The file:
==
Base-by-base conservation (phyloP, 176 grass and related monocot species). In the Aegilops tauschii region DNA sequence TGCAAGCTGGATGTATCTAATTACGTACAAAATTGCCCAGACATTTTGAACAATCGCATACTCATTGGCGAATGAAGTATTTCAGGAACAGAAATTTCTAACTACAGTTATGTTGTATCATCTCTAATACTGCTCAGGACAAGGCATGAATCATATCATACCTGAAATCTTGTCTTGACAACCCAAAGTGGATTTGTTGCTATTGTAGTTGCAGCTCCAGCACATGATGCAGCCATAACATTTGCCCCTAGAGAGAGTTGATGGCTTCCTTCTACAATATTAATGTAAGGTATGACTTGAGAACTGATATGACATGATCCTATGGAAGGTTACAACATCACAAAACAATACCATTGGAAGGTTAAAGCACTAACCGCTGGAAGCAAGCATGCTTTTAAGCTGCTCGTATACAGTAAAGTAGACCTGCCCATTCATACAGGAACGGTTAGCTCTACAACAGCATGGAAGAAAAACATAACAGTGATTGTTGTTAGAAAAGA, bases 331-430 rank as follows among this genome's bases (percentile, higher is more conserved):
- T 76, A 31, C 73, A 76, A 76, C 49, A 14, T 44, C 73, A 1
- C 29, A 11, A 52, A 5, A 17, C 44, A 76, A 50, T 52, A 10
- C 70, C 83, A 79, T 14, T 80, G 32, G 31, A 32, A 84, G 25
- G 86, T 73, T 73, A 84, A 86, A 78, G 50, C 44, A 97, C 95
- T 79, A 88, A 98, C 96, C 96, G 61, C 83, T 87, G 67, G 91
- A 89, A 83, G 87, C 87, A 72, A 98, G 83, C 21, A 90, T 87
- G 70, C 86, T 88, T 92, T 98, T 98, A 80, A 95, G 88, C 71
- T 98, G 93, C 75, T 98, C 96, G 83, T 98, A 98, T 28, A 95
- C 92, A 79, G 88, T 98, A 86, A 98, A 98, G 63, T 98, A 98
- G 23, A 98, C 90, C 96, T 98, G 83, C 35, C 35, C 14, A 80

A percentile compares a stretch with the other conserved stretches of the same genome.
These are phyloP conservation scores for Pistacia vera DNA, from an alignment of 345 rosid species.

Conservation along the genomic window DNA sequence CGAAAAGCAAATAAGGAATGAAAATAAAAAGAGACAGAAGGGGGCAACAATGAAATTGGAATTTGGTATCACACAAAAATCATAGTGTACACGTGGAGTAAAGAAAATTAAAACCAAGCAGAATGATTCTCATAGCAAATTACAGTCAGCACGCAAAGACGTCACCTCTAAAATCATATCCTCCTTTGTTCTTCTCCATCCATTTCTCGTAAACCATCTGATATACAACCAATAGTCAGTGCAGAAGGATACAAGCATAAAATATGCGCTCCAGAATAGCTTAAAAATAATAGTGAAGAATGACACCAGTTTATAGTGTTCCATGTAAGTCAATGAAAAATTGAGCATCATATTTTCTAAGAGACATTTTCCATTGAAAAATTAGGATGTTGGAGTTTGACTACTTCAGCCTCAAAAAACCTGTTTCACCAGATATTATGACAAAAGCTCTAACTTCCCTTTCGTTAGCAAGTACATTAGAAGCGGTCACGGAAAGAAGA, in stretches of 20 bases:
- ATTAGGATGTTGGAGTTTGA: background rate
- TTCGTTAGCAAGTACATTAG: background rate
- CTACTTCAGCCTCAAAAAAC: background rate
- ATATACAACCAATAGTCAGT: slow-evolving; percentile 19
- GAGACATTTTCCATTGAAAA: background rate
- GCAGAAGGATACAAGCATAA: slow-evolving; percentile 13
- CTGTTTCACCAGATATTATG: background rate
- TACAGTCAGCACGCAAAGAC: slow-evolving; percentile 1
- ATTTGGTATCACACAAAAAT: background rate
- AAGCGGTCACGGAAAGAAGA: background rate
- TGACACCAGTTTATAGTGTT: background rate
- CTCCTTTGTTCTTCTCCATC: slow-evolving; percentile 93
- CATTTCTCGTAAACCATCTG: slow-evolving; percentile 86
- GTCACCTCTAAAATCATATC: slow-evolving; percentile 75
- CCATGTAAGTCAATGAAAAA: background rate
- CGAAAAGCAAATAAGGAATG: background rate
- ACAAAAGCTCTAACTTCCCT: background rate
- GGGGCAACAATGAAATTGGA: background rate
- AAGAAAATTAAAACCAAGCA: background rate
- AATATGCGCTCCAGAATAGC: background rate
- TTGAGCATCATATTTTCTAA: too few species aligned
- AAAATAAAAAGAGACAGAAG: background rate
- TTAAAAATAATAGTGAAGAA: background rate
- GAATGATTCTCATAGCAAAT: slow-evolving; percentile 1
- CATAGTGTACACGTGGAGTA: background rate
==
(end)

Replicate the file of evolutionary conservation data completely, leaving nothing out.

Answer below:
Base-by-base conservation (phyloP, 176 grass and related monocot species). In the Aegilops tauschii region DNA sequence TGCAAGCTGGATGTATCTAATTACGTACAAAATTGCCCAGACATTTTGAACAATCGCATACTCATTGGCGAATGAAGTATTTCAGGAACAGAAATTTCTAACTACAGTTATGTTGTATCATCTCTAATACTGCTCAGGACAAGGCATGAATCATATCATACCTGAAATCTTGTCTTGACAACCCAAAGTGGATTTGTTGCTATTGTAGTTGCAGCTCCAGCACATGATGCAGCCATAACATTTGCCCCTAGAGAGAGTTGATGGCTTCCTTCTACAATATTAATGTAAGGTATGACTTGAGAACTGATATGACATGATCCTATGGAAGGTTACAACATCACAAAACAATACCATTGGAAGGTTAAAGCACTAACCGCTGGAAGCAAGCATGCTTTTAAGCTGCTCGTATACAGTAAAGTAGACCTGCCCATTCATACAGGAACGGTTAGCTCTACAACAGCATGGAAGAAAAACATAACAGTGATTGTTGTTAGAAAAGA, bases 331-430 rank as follows among this genome's bases (percentile, higher is more conserved):
- T 76, A 31, C 73, A 76, A 76, C 49, A 14, T 44, C 73, A 1
- C 29, A 11, A 52, A 5, A 17, C 44, A 76, A 50, T 52, A 10
- C 70, C 83, A 79, T 14, T 80, G 32, G 31, A 32, A 84, G 25
- G 86, T 73, T 73, A 84, A 86, A 78, G 50, C 44, A 97, C 95
- T 79, A 88, A 98, C 96, C 96, G 61, C 83, T 87, G 67, G 91
- A 89, A 83, G 87, C 87, A 72, A 98, G 83, C 21, A 90, T 87
- G 70, C 86, T 88, T 92, T 98, T 98, A 80, A 95, G 88, C 71
- T 98, G 93, C 75, T 98, C 96, G 83, T 98, A 98, T 28, A 95
- C 92, A 79, G 88, T 98, A 86, A 98, A 98, G 63, T 98, A 98
- G 23, A 98, C 90, C 96, T 98, G 83, C 35, C 35, C 14, A 80

A percentile compares a stretch with the other conserved stretches of the same genome.
These are phyloP conservation scores for Pistacia vera DNA, from an alignment of 345 rosid species.

Conservation along the genomic window DNA sequence CGAAAAGCAAATAAGGAATGAAAATAAAAAGAGACAGAAGGGGGCAACAATGAAATTGGAATTTGGTATCACACAAAAATCATAGTGTACACGTGGAGTAAAGAAAATTAAAACCAAGCAGAATGATTCTCATAGCAAATTACAGTCAGCACGCAAAGACGTCACCTCTAAAATCATATCCTCCTTTGTTCTTCTCCATCCATTTCTCGTAAACCATCTGATATACAACCAATAGTCAGTGCAGAAGGATACAAGCATAAAATATGCGCTCCAGAATAGCTTAAAAATAATAGTGAAGAATGACACCAGTTTATAGTGTTCCATGTAAGTCAATGAAAAATTGAGCATCATATTTTCTAAGAGACATTTTCCATTGAAAAATTAGGATGTTGGAGTTTGACTACTTCAGCCTCAAAAAACCTGTTTCACCAGATATTATGACAAAAGCTCTAACTTCCCTTTCGTTAGCAAGTACATTAGAAGCGGTCACGGAAAGAAGA, in stretches of 20 bases:
- ATTAGGATGTTGGAGTTTGA: background rate
- TTCGTTAGCAAGTACATTAG: background rate
- CTACTTCAGCCTCAAAAAAC: background rate
- ATATACAACCAATAGTCAGT: slow-evolving; percentile 19
- GAGACATTTTCCATTGAAAA: background rate
- GCAGAAGGATACAAGCATAA: slow-evolving; percentile 13
- CTGTTTCACCAGATATTATG: background rate
- TACAGTCAGCACGCAAAGAC: slow-evolving; percentile 1
- ATTTGGTATCACACAAAAAT: background rate
- AAGCGGTCACGGAAAGAAGA: background rate
- TGACACCAGTTTATAGTGTT: background rate
- CTCCTTTGTTCTTCTCCATC: slow-evolving; percentile 93
- CATTTCTCGTAAACCATCTG: slow-evolving; percentile 86
- GTCACCTCTAAAATCATATC: slow-evolving; percentile 75
- CCATGTAAGTCAATGAAAAA: background rate
- CGAAAAGCAAATAAGGAATG: background rate
- ACAAAAGCTCTAACTTCCCT: background rate
- GGGGCAACAATGAAATTGGA: background rate
- AAGAAAATTAAAACCAAGCA: background rate
- AATATGCGCTCCAGAATAGC: background rate
- TTGAGCATCATATTTTCTAA: too few species aligned
- AAAATAAAAAGAGACAGAAG: background rate
- TTAAAAATAATAGTGAAGAA: background rate
- GAATGATTCTCATAGCAAAT: slow-evolving; percentile 1
- CATAGTGTACACGTGGAGTA: background rate